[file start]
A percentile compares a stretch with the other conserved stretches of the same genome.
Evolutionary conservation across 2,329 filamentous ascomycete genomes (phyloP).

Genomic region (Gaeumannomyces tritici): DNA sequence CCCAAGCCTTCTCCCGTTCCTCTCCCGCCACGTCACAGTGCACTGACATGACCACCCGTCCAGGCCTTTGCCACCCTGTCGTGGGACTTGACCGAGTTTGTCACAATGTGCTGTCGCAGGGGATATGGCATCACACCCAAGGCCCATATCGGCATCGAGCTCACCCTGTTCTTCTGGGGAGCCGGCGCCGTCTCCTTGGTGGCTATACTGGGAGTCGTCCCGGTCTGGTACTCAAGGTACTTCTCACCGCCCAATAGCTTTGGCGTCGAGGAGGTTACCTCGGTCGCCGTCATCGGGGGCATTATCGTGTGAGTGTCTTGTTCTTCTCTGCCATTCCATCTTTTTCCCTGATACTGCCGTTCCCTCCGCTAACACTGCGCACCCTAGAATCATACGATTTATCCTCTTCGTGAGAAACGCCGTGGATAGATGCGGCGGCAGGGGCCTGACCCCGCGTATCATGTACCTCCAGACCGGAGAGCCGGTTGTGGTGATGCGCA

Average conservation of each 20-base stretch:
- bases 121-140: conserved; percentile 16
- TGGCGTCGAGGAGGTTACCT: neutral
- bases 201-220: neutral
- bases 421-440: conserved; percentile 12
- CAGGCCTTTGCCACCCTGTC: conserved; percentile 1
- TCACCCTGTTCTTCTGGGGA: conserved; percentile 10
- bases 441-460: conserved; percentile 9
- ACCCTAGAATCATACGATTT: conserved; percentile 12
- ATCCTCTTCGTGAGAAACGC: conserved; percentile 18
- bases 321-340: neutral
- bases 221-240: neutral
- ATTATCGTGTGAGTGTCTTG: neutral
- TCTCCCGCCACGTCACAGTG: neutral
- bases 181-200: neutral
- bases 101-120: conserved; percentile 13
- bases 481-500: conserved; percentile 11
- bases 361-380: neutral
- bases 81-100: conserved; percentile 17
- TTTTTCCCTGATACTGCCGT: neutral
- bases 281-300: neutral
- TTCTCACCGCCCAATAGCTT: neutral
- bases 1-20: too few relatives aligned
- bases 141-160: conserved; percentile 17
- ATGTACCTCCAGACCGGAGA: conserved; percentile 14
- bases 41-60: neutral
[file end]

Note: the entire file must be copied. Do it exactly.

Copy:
A percentile compares a stretch with the other conserved stretches of the same genome.
Evolutionary conservation across 2,329 filamentous ascomycete genomes (phyloP).

Genomic region (Gaeumannomyces tritici): DNA sequence CCCAAGCCTTCTCCCGTTCCTCTCCCGCCACGTCACAGTGCACTGACATGACCACCCGTCCAGGCCTTTGCCACCCTGTCGTGGGACTTGACCGAGTTTGTCACAATGTGCTGTCGCAGGGGATATGGCATCACACCCAAGGCCCATATCGGCATCGAGCTCACCCTGTTCTTCTGGGGAGCCGGCGCCGTCTCCTTGGTGGCTATACTGGGAGTCGTCCCGGTCTGGTACTCAAGGTACTTCTCACCGCCCAATAGCTTTGGCGTCGAGGAGGTTACCTCGGTCGCCGTCATCGGGGGCATTATCGTGTGAGTGTCTTGTTCTTCTCTGCCATTCCATCTTTTTCCCTGATACTGCCGTTCCCTCCGCTAACACTGCGCACCCTAGAATCATACGATTTATCCTCTTCGTGAGAAACGCCGTGGATAGATGCGGCGGCAGGGGCCTGACCCCGCGTATCATGTACCTCCAGACCGGAGAGCCGGTTGTGGTGATGCGCA

Average conservation of each 20-base stretch:
- bases 121-140: conserved; percentile 16
- TGGCGTCGAGGAGGTTACCT: neutral
- bases 201-220: neutral
- bases 421-440: conserved; percentile 12
- CAGGCCTTTGCCACCCTGTC: conserved; percentile 1
- TCACCCTGTTCTTCTGGGGA: conserved; percentile 10
- bases 441-460: conserved; percentile 9
- ACCCTAGAATCATACGATTT: conserved; percentile 12
- ATCCTCTTCGTGAGAAACGC: conserved; percentile 18
- bases 321-340: neutral
- bases 221-240: neutral
- ATTATCGTGTGAGTGTCTTG: neutral
- TCTCCCGCCACGTCACAGTG: neutral
- bases 181-200: neutral
- bases 101-120: conserved; percentile 13
- bases 481-500: conserved; percentile 11
- bases 361-380: neutral
- bases 81-100: conserved; percentile 17
- TTTTTCCCTGATACTGCCGT: neutral
- bases 281-300: neutral
- TTCTCACCGCCCAATAGCTT: neutral
- bases 1-20: too few relatives aligned
- bases 141-160: conserved; percentile 17
- ATGTACCTCCAGACCGGAGA: conserved; percentile 14
- bases 41-60: neutral